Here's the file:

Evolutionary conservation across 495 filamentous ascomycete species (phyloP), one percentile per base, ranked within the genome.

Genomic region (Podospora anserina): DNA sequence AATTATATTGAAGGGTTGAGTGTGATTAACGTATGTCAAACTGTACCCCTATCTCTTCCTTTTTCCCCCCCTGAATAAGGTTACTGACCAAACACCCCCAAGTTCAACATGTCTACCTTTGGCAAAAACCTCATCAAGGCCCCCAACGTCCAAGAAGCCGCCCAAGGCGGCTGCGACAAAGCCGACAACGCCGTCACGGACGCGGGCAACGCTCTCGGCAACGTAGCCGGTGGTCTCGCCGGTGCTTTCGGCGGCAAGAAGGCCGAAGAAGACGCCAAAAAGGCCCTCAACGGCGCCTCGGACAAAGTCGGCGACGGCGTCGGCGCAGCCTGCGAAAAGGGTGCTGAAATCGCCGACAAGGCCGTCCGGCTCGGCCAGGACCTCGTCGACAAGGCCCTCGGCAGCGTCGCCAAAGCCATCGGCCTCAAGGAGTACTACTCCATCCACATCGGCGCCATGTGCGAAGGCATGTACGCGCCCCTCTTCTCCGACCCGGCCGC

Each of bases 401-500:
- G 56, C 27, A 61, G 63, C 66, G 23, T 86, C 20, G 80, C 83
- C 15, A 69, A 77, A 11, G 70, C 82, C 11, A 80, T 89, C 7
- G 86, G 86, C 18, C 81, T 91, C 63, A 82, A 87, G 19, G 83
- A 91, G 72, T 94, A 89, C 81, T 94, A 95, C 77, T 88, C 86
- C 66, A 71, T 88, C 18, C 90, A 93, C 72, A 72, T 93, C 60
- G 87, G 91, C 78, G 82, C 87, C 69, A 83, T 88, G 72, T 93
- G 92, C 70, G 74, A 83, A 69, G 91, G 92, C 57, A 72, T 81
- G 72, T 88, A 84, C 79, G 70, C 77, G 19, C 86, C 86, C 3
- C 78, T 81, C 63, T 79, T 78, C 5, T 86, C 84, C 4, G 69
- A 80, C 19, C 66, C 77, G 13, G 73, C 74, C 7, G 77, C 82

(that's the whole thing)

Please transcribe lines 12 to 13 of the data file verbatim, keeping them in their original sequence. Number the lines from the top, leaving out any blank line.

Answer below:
- C 78, T 81, C 63, T 79, T 78, C 5, T 86, C 84, C 4, G 69
- A 80, C 19, C 66, C 77, G 13, G 73, C 74, C 7, G 77, C 82